Sowing leaves in August and September to enjoy through the autumn and into winter
By the end of July you've harvested a lot of spring-sown crops, and can see that (maybe) your tomatoes will ripen. There's a sort of 'what now' feeling as it all starts to go over and feel a bit tired in your growing space. Fear not! There is lots to sow now to ensure satisfying growing and healthy eating through the autumn and winter. See this link and pdf table on the Master Gardener website for a range of salads and other veg, crops to sow August onwards. Here, I'll focus on chard and kale - specifically cavolo nero - which are super easy and will give you cut and come again crops through autumn and into the winter. They withstand frost and, though they obviously won't grow very fast in the cold and short days, they may well come through into spring and give you an early burst of fresh leaves. At a certain point you'll put the plants on the compost heap, but by then you'll have spring seedlings to put out. Here (right, top left) are some April pictures of seedlings earlier this year.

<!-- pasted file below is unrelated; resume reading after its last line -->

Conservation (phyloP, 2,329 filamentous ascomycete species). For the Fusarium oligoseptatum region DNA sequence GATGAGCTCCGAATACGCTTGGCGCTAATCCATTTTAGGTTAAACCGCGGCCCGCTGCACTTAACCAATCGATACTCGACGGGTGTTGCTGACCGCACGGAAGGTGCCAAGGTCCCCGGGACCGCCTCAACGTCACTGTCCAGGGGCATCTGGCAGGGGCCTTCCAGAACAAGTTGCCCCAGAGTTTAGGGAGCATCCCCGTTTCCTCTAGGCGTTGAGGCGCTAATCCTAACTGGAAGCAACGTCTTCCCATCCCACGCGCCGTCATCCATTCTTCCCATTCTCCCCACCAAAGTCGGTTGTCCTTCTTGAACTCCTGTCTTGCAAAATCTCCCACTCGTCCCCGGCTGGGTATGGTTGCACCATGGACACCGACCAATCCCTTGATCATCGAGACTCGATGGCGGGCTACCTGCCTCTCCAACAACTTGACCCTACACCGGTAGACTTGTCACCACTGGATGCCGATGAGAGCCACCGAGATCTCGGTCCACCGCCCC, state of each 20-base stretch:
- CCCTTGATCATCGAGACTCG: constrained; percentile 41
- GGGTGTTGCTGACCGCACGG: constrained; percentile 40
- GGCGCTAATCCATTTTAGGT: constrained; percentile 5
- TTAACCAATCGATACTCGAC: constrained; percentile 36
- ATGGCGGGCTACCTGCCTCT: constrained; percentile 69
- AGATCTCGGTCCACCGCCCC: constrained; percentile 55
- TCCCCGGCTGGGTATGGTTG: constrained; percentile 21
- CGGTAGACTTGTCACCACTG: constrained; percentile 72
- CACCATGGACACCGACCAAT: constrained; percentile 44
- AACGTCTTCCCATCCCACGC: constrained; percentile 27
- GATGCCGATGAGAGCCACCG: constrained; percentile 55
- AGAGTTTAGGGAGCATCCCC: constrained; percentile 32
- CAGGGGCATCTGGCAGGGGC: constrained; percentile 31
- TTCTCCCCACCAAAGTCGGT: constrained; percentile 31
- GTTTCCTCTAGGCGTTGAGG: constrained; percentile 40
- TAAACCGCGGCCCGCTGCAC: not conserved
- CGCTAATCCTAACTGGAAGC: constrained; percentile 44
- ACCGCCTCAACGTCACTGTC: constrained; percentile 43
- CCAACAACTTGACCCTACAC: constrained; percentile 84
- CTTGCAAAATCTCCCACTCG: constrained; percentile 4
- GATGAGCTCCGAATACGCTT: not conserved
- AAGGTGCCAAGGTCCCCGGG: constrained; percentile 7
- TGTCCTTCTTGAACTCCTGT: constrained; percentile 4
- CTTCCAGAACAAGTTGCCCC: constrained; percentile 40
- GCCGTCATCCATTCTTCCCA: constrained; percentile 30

The cavolo nero grew up, partnered by pot marigold 'Porcupine', left, and a yellow-stemmed chard is pictured in a basket above with broad beans, spinach, fennel and nigella flowers from early June.
These are nice-looking plants year round. Cavolo nero and curly kale look very pretty in the frost. Chard stems can be white, yellow, lime green, orange or red. You can be minimalist and go for white stems only, but varieties like 'Bright Lights' give you a whole range of colours which are very vibrant, particularly when the winter sun is low in the sky. I like the bluey wrinkled leaves of cavolo nero and chose to contrast that with the orange marigolds, and later orange zinnias (which turned out to be pink). Chard is always pleasingly glossy.You can shred either and stir in with pasta to wilt, or stir-fry, or add to soups. People always talk about the earthy taste of chard which is maybe a bit off-putting, but it's just lovely. Kale is a little bit bitter - I like that - but you cook it with tomatoes, carrots, other sweet root veg, so that taste is complemented.
Lastly, both are full of folate, essential for good health. Maybe someone out there can comment with info on the nutrients. Would love to hear from you!
I'm a grower, gardener and qualified designer living and working in South London. I teach horticulture at Capel Manor College, at their site in Regent's Park, and I coordinate the volunteers of Garden Organic's South London Master Gardener programme.
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